Magnetic Field Sensors

There are many types of magnetic field sensors on the market. A brief list would include (but not be limited to) these, with the more exotic devices first:

  • SQUID (superconducting quantum interference device) magnetometer
  • Nuclear precession magnetic field sensor
  • Optically pumped magnetic field sensor
  • Electron tunneling MEMS (micro-electro-mechanical system)
  • AMR (anisotropic magneto-resistance) magnetometer
  • GMR (giant — or occasionally geometrical — magneto-resistance) magnetometer
  • Lorentz Force MEMS
  • MEMS compass
  • Hall effect device
  • Magneto-diode
  • Magneto-transistor
  • Magnetic tunnel junction magnetometer
  • Search coil magnetic field sensor
  • Fluxgate magnetometer
  • Inductive pickups

The MEMS solutions are gaining market share in the smartphone compass market, but in other markets such as automotive, other devices are more often used. Hall effect sensors (and some of the other inexpensive devices) are used as mechanical position and rotation sensors. In medical diagnostic research (e.g., brain research), the exotic sensors such as the SQUID device enable researchers to gain a better understanding of the brain functions in real-time.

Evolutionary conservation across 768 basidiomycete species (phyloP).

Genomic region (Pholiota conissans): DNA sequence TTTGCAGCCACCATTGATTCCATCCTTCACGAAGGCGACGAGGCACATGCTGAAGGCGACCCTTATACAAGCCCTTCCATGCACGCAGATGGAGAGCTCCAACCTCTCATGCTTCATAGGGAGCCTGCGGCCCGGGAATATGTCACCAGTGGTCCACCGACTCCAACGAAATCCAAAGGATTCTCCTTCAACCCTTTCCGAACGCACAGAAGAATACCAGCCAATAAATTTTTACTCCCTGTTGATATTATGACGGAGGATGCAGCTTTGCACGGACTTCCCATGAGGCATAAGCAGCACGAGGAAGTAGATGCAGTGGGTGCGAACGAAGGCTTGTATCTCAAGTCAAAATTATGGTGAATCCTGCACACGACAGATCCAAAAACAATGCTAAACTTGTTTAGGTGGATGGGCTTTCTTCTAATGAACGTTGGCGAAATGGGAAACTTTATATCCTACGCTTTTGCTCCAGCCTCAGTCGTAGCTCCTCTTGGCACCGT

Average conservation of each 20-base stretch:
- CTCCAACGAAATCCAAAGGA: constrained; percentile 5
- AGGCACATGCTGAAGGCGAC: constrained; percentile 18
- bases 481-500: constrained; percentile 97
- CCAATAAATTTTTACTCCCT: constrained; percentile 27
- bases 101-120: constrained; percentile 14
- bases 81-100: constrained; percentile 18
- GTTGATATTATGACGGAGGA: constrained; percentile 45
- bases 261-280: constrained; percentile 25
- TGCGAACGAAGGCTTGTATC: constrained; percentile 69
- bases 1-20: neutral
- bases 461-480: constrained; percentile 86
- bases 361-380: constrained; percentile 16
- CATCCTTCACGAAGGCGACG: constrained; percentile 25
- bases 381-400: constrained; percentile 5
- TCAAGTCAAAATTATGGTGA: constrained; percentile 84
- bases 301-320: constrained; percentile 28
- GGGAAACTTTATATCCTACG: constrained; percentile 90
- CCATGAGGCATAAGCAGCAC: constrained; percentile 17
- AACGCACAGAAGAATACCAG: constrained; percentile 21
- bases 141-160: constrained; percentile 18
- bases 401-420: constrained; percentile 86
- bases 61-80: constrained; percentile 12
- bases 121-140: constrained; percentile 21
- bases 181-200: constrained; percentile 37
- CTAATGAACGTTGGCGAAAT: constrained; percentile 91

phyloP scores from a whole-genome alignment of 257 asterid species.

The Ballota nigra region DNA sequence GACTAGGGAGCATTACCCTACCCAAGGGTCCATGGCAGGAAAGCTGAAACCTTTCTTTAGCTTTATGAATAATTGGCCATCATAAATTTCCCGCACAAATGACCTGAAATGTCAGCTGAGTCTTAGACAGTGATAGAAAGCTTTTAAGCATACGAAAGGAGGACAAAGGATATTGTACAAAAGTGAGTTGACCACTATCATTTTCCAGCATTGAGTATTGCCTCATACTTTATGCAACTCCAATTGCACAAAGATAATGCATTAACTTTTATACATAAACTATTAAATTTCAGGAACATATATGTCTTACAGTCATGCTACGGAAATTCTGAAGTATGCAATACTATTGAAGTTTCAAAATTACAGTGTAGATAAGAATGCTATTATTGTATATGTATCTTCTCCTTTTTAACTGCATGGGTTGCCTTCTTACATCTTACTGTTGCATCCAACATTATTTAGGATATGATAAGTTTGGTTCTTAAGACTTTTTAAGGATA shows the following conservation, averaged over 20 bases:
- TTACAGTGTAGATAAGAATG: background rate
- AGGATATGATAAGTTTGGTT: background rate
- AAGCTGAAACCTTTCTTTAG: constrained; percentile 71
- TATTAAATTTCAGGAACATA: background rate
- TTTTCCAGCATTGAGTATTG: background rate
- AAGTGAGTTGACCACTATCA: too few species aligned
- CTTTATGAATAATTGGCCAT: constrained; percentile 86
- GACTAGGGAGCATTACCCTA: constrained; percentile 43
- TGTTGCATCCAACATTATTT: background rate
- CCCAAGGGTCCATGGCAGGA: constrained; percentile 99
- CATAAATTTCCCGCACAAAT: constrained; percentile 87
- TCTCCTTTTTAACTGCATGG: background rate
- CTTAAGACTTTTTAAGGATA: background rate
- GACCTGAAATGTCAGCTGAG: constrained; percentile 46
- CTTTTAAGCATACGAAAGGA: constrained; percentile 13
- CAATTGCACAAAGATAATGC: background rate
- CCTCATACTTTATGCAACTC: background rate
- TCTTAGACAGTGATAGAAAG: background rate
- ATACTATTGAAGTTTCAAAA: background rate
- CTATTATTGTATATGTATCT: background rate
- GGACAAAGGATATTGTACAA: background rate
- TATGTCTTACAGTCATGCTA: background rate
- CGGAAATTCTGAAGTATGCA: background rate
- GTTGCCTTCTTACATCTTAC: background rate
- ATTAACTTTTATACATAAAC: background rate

In hard-drives, GMR and other sensors are used to achieve what now seems to be a phenomenal storage density. Fluxgate magnetometers have some applications in compasses where MEMS is not a fit. Many of the others have various research applications.

As we all recall from physics, magnetic field strength or flux density is measured in tesla (T) or gauss (G). T=G•104 . One tesla is one weber (Wb) per square meter where a weber is the measure of magnetic flux. Subjecting a one-turn coil to a linearly ramped down change of 1Wb across a 1s span would produce 1V at the coil's terminals — hence 1Wb = 1V•s.

(Source: Rockwell Automation)

(Source: Rockwell Automation)

Sensitivity of sensors can range from hundreds of mT for the most primitive sensors to 1•10-18 T for the SQUID type sensors. Sensitivity, accuracy, operating temperature, ruggedness, resistance to damage at high heat, and a host of other parameters come to play in selecting magnetic sensors for an application.

Hall effect sensors and simple inductive pickup coils are some of the most rugged types of sensors. The simple inductive device still gets used a lot in industrial applications — the classic setup uses a gear or toothed wheel with the pickup nearby.

Inductive pickup form factors can be large (i.e., a large aperture), though their sensitivity is relatively low compared to some of the other devices mentioned. MEMS sensors can be relatively small and quite sensitive.

A Google search for “magnetic sensor selection guide” can bring one to the different vendors' selection guides — the choices seem overwhelming.

Have you used magnetic sensors? If so, what type? How well did they work?

Related post:

17 comments on “Magnetic Field Sensors

Leave a Reply

This site uses Akismet to reduce spam. Learn how your comment data is processed.